Children’s Cowboys for the Butler County Fair Decorating Hay Bales and Cakes | Rural News
Country Roots and Cowboy Boots is the theme for the 2022 Butler County Fair in David City, Nebraska, July 12-17, and 4-H club members had fun while preparing intensely for the fair.
They were immersed in a hay bale contest where they decorate a round bale. A 4-H club planted flowers inside old cowboy boots to display at the fair.
Many well-attended workshops in June helped 4-Hers prepare for the county fair through livestock shows, horticulture, welding, cake decorating, barn quilts, showmanship bunnies, 3D printing, sewing a tote bag, woodworking and more.
During a workshop, the youngsters learned how to prepare their barn quilt for painting. They chose their design, measured and drew the lines, chose their paint colors, and taped off the areas to paint. The young people brought home projects to complete for the fair.
Butler County 4-H members also worked hard to prepare their farm animals for the fair by attending progress shows and completing the required youth training for quality animal care. This training helps them understand animal welfare, food safety and life skills related to their livestock project, said Aliesha Meusch, 4-H extension assistant for Butler County.
Butler County’s 4-H history runs deep, dating back to the early 1900s. While the National 4-H program was founded in 1902, Butler County records show that their earliest 4-H members became involved in 1917. That year, the members were all women who were primarily involved in animal husbandry projects, with a few taking on clothing projects.
Butler County’s first extension officer was hired in February 1918, and most of these officers focused on agriculture or home extension.
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“Looking at our records from 1917 to 1920, we have many families related to those who started in the program who are still involved today,” Meusch said. “Multigenerational 4-H families carry on a tradition that can continue long after the current generation has finished its time with the Butler County 4-H program.”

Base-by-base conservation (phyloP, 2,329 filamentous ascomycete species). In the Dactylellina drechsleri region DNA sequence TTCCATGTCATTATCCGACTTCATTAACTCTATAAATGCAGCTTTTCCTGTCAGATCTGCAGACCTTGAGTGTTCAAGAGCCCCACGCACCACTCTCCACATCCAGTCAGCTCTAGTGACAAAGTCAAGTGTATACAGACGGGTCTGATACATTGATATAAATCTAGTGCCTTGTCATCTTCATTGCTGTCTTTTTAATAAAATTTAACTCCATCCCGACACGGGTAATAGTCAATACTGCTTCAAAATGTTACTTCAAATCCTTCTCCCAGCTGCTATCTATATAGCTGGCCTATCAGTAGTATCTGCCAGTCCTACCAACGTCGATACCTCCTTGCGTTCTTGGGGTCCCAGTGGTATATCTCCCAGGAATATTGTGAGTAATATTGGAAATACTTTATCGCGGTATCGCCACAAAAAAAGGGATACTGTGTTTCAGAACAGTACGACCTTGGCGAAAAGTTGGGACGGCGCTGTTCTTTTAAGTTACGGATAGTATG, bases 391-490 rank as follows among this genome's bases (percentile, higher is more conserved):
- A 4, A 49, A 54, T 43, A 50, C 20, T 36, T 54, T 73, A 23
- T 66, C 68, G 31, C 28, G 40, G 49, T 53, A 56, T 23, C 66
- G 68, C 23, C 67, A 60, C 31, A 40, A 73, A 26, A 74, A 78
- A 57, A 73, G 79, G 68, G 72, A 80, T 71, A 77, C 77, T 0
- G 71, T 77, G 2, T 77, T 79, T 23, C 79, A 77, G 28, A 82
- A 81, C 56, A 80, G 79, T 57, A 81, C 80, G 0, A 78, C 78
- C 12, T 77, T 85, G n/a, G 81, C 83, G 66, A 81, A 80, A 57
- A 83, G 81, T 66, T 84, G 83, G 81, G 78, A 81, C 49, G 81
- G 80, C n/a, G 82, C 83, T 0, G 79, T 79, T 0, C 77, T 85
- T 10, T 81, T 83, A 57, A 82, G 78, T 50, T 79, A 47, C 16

Butler County has eight active 4-H clubs, as well as the Butler County Independent Club. Some have been around for many years. Since the beginning, there have been many changes, both in terms of staff and the programming offered. Even in 2022, new employees have been hired into the office to serve Butler County.
“Butler County 4-H is eager to participate, learn, grow and succeed. whether in a barn, kitchen or sewing room. Plus, 4-H youth aren’t afraid to share ideas that could benefit the program at the 4-H board meeting,” said Meusch, who joined Butler County 4-H a month ago. .
Clover Kids programs were also popular this summer with younger members.
Butler County 4-H has 180 members ages 8-18 and 55 Clover Kids ages 5-7. A key element of the success is the generous help of 30 registered volunteers, said Meusch, who grew up in 4-H. After graduating from the University of Nebraska – Lincoln, she began her career with Nebraska Extension in Platte County, then began working with Butler County Extension this spring.
There’s something for everyone in the 4-H program across the wide variety of project areas, Meusch said. It shows how great a program is when it gives everyone the opportunity to participate in a project.
Journalist Amy Hadachek is a two-time Emmy Award-winning meteorologist and storm chaser who has earned her the NWA and AMS Broadcast Meteorology Seals of Approval. Amy and her husband live on a diverse farm in Kansas. Contact her [email protected]
Journalist Amy Hadachek is a two-time Emmy Award-winning meteorologist and storm chaser who has earned her the NWA and AMS Broadcast Meteorology Seals of Approval. She and her husband live on a diverse farm in Kansas. Contact her at [email protected]